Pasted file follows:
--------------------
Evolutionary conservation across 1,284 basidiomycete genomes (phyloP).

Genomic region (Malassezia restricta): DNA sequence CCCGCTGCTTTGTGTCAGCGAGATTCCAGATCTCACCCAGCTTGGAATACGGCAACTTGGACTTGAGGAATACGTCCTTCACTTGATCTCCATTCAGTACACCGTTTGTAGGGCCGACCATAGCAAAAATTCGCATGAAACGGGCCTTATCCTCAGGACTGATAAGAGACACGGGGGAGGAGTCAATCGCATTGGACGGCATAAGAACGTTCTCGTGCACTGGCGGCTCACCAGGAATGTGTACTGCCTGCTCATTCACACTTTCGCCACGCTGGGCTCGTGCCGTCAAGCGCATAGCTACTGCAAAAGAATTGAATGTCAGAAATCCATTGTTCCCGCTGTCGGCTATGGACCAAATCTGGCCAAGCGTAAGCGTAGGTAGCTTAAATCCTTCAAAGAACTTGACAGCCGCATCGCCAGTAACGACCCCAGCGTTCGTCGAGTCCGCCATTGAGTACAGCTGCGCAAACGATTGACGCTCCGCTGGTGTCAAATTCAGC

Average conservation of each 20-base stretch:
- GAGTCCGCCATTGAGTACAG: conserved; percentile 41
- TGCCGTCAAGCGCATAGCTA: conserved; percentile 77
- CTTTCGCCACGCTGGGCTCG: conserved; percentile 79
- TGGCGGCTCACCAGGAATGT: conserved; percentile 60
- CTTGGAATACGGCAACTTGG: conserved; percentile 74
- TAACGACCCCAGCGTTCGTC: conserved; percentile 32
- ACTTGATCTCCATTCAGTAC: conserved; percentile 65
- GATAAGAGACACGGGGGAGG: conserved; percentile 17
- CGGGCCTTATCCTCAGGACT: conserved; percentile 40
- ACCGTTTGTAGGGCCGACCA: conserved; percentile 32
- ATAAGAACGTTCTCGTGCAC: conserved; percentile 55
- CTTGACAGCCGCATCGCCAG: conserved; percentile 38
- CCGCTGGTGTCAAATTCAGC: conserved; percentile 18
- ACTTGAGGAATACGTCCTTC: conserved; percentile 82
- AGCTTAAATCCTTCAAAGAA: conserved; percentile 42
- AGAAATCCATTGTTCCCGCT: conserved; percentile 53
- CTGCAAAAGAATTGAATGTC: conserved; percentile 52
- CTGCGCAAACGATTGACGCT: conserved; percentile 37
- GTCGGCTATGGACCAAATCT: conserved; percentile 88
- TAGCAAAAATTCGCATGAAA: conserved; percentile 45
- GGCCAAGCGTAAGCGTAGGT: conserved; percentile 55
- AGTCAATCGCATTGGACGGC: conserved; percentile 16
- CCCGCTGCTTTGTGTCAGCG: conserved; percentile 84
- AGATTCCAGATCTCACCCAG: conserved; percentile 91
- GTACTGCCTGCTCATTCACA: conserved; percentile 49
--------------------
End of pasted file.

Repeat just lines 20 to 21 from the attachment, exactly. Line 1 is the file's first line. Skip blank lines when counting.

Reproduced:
- CTGCAAAAGAATTGAATGTC: conserved; percentile 52
- CTGCGCAAACGATTGACGCT: conserved; percentile 37